|Eyre Crowe, Slave Auction at Richmond, Virginia in |
Illustrated London News, 1856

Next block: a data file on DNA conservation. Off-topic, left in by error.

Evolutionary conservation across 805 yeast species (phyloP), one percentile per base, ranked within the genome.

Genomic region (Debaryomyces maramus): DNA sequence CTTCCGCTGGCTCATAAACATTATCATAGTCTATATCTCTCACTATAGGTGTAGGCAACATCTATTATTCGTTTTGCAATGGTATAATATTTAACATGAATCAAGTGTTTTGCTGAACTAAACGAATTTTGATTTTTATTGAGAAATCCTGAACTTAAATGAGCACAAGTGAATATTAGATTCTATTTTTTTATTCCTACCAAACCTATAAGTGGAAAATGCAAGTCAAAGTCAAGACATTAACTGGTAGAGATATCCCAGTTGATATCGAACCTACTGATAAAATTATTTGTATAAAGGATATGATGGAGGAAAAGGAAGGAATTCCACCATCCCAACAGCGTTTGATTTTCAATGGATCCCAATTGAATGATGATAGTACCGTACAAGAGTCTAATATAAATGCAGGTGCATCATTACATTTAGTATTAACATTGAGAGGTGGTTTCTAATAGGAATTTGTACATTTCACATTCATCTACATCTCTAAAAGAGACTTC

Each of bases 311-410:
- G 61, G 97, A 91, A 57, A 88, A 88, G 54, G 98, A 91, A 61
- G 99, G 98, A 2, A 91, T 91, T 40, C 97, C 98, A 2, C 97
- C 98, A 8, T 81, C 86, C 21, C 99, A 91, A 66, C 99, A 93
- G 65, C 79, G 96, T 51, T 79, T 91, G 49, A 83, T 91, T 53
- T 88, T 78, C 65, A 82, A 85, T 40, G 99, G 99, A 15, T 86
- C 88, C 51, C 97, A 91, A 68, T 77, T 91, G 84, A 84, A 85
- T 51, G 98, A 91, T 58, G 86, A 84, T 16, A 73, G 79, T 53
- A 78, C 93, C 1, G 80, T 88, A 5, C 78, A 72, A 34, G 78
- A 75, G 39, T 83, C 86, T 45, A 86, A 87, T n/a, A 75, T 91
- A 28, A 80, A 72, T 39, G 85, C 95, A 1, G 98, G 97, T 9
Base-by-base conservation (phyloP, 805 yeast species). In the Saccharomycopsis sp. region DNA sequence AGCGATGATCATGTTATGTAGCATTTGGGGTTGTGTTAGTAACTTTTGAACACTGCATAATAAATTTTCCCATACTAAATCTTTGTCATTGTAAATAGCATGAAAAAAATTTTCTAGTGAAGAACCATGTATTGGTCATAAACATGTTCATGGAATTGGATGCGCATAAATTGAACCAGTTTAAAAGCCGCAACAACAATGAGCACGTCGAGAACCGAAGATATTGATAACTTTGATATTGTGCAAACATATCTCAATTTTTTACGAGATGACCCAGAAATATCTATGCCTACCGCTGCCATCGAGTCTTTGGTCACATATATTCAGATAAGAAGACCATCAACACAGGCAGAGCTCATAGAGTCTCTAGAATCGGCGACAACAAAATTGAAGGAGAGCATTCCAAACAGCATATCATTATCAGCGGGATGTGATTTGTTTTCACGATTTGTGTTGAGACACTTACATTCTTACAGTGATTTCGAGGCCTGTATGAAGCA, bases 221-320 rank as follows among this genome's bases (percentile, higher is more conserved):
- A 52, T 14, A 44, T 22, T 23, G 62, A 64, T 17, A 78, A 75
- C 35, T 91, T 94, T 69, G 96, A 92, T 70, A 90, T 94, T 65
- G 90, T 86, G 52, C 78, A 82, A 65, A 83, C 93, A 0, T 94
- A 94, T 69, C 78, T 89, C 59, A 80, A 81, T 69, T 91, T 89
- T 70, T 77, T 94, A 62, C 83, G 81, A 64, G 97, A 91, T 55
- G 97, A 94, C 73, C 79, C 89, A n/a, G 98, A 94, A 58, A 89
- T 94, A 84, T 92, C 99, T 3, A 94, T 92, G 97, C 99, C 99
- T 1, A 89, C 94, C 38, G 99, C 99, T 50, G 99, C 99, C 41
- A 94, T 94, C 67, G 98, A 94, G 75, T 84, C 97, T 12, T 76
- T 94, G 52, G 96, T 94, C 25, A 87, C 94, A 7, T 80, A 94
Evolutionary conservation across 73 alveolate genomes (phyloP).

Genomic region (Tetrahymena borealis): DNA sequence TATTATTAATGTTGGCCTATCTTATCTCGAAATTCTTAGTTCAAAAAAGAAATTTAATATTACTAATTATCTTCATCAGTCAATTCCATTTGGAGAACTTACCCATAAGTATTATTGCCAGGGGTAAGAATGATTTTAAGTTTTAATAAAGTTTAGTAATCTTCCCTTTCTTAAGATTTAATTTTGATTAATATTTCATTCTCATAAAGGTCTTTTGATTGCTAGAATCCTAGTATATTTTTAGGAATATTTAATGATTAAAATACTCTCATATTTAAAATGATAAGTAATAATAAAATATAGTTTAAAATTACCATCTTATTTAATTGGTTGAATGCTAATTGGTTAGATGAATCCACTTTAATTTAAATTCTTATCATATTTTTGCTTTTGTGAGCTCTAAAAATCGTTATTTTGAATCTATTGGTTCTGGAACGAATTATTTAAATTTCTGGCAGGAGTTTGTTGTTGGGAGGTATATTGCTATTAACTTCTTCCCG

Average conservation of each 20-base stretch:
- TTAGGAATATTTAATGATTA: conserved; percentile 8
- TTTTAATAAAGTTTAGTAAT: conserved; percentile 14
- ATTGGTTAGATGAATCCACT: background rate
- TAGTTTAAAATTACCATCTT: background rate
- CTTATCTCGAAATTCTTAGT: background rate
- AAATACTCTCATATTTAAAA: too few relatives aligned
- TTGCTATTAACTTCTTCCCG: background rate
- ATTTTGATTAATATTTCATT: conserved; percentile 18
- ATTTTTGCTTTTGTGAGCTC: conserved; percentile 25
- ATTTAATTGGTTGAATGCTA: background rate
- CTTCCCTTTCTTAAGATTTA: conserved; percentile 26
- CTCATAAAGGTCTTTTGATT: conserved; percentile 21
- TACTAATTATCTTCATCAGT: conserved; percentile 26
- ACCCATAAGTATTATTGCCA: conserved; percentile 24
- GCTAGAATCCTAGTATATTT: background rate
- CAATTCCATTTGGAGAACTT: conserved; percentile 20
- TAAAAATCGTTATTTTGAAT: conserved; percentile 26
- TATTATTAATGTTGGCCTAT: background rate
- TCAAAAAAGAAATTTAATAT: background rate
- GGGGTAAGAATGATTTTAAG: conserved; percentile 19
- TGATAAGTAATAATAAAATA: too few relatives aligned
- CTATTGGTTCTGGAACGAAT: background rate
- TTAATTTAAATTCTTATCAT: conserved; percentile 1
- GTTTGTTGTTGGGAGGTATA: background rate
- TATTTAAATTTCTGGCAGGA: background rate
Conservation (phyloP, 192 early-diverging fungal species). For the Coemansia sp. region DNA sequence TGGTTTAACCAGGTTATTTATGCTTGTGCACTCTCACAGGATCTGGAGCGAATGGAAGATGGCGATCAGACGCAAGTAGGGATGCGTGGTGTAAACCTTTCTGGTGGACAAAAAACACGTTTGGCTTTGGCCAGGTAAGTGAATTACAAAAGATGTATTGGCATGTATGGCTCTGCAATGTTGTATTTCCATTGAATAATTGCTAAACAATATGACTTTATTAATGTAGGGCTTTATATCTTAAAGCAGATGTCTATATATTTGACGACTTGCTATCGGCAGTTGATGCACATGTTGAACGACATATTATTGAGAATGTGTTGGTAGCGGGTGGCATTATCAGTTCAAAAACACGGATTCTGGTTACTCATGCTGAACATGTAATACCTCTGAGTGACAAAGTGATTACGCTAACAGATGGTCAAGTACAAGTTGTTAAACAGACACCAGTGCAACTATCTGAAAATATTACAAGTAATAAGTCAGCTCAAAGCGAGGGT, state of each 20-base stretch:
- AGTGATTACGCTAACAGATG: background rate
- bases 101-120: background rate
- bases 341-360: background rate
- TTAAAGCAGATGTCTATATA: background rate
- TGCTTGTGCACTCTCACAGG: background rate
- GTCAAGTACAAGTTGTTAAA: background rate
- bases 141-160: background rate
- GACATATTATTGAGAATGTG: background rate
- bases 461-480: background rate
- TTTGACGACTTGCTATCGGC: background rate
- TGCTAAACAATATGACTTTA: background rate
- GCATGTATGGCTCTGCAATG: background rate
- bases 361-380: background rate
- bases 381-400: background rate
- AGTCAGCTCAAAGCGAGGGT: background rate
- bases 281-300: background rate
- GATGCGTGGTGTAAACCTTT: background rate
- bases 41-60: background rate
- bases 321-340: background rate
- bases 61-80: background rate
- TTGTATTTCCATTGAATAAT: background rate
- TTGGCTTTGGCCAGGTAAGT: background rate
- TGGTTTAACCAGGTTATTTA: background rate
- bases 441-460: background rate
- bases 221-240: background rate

Jefferson was acutely aware of the incongruity of his position and he looked forward to a time when slavery could be abolished. However, he was convinced that black people were inferior to whites, and he believed that their lack of intelligence and dark skin rendered them better able than whites to work in the heat of the South. It is not surprising, therefore, that his vision of republican liberty was not realised - it was too full of inconsistencies. In the following generations many of his fellow-southerners came to see slavery not as a necessary evil but as a positive good – so much so that they were prepared to fight a war to preserve what they called their ‘peculiar institution’.